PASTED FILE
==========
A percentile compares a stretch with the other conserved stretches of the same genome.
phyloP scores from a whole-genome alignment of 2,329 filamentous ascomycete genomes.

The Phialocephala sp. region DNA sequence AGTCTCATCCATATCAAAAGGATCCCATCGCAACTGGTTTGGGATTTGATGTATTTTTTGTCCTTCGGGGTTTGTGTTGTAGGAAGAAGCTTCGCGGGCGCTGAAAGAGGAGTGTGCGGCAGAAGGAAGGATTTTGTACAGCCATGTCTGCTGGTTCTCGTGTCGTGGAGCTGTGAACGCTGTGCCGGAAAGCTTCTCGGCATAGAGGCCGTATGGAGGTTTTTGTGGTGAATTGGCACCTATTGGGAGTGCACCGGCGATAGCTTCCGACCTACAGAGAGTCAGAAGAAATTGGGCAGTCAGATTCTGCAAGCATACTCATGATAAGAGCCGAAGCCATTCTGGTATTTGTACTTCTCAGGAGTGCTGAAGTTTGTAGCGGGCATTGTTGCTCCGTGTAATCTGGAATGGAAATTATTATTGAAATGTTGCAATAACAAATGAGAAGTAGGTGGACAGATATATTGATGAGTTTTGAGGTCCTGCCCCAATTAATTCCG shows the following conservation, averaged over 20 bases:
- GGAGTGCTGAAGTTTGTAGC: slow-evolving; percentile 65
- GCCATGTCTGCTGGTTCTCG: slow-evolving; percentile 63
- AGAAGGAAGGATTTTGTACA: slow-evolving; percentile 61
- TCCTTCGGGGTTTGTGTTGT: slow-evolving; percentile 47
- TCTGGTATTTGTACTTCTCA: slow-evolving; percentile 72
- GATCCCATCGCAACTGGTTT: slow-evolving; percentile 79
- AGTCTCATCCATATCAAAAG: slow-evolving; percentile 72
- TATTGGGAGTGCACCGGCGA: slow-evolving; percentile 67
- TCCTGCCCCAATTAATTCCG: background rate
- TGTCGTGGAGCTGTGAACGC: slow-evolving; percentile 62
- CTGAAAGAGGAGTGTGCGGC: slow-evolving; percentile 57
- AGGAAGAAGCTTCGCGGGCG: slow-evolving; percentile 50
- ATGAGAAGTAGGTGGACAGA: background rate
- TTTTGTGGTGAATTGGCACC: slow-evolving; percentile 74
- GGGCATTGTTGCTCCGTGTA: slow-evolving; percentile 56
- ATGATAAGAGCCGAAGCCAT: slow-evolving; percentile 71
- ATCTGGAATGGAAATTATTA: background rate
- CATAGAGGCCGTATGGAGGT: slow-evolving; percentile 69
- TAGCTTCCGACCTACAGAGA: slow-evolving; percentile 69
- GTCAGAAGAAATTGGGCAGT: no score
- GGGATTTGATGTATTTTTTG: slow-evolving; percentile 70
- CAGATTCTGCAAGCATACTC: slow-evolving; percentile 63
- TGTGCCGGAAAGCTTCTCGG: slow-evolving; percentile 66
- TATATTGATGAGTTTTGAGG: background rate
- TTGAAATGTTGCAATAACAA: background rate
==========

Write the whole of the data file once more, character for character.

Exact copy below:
A percentile compares a stretch with the other conserved stretches of the same genome.
phyloP scores from a whole-genome alignment of 2,329 filamentous ascomycete genomes.

The Phialocephala sp. region DNA sequence AGTCTCATCCATATCAAAAGGATCCCATCGCAACTGGTTTGGGATTTGATGTATTTTTTGTCCTTCGGGGTTTGTGTTGTAGGAAGAAGCTTCGCGGGCGCTGAAAGAGGAGTGTGCGGCAGAAGGAAGGATTTTGTACAGCCATGTCTGCTGGTTCTCGTGTCGTGGAGCTGTGAACGCTGTGCCGGAAAGCTTCTCGGCATAGAGGCCGTATGGAGGTTTTTGTGGTGAATTGGCACCTATTGGGAGTGCACCGGCGATAGCTTCCGACCTACAGAGAGTCAGAAGAAATTGGGCAGTCAGATTCTGCAAGCATACTCATGATAAGAGCCGAAGCCATTCTGGTATTTGTACTTCTCAGGAGTGCTGAAGTTTGTAGCGGGCATTGTTGCTCCGTGTAATCTGGAATGGAAATTATTATTGAAATGTTGCAATAACAAATGAGAAGTAGGTGGACAGATATATTGATGAGTTTTGAGGTCCTGCCCCAATTAATTCCG shows the following conservation, averaged over 20 bases:
- GGAGTGCTGAAGTTTGTAGC: slow-evolving; percentile 65
- GCCATGTCTGCTGGTTCTCG: slow-evolving; percentile 63
- AGAAGGAAGGATTTTGTACA: slow-evolving; percentile 61
- TCCTTCGGGGTTTGTGTTGT: slow-evolving; percentile 47
- TCTGGTATTTGTACTTCTCA: slow-evolving; percentile 72
- GATCCCATCGCAACTGGTTT: slow-evolving; percentile 79
- AGTCTCATCCATATCAAAAG: slow-evolving; percentile 72
- TATTGGGAGTGCACCGGCGA: slow-evolving; percentile 67
- TCCTGCCCCAATTAATTCCG: background rate
- TGTCGTGGAGCTGTGAACGC: slow-evolving; percentile 62
- CTGAAAGAGGAGTGTGCGGC: slow-evolving; percentile 57
- AGGAAGAAGCTTCGCGGGCG: slow-evolving; percentile 50
- ATGAGAAGTAGGTGGACAGA: background rate
- TTTTGTGGTGAATTGGCACC: slow-evolving; percentile 74
- GGGCATTGTTGCTCCGTGTA: slow-evolving; percentile 56
- ATGATAAGAGCCGAAGCCAT: slow-evolving; percentile 71
- ATCTGGAATGGAAATTATTA: background rate
- CATAGAGGCCGTATGGAGGT: slow-evolving; percentile 69
- TAGCTTCCGACCTACAGAGA: slow-evolving; percentile 69
- GTCAGAAGAAATTGGGCAGT: no score
- GGGATTTGATGTATTTTTTG: slow-evolving; percentile 70
- CAGATTCTGCAAGCATACTC: slow-evolving; percentile 63
- TGTGCCGGAAAGCTTCTCGG: slow-evolving; percentile 66
- TATATTGATGAGTTTTGAGG: background rate
- TTGAAATGTTGCAATAACAA: background rate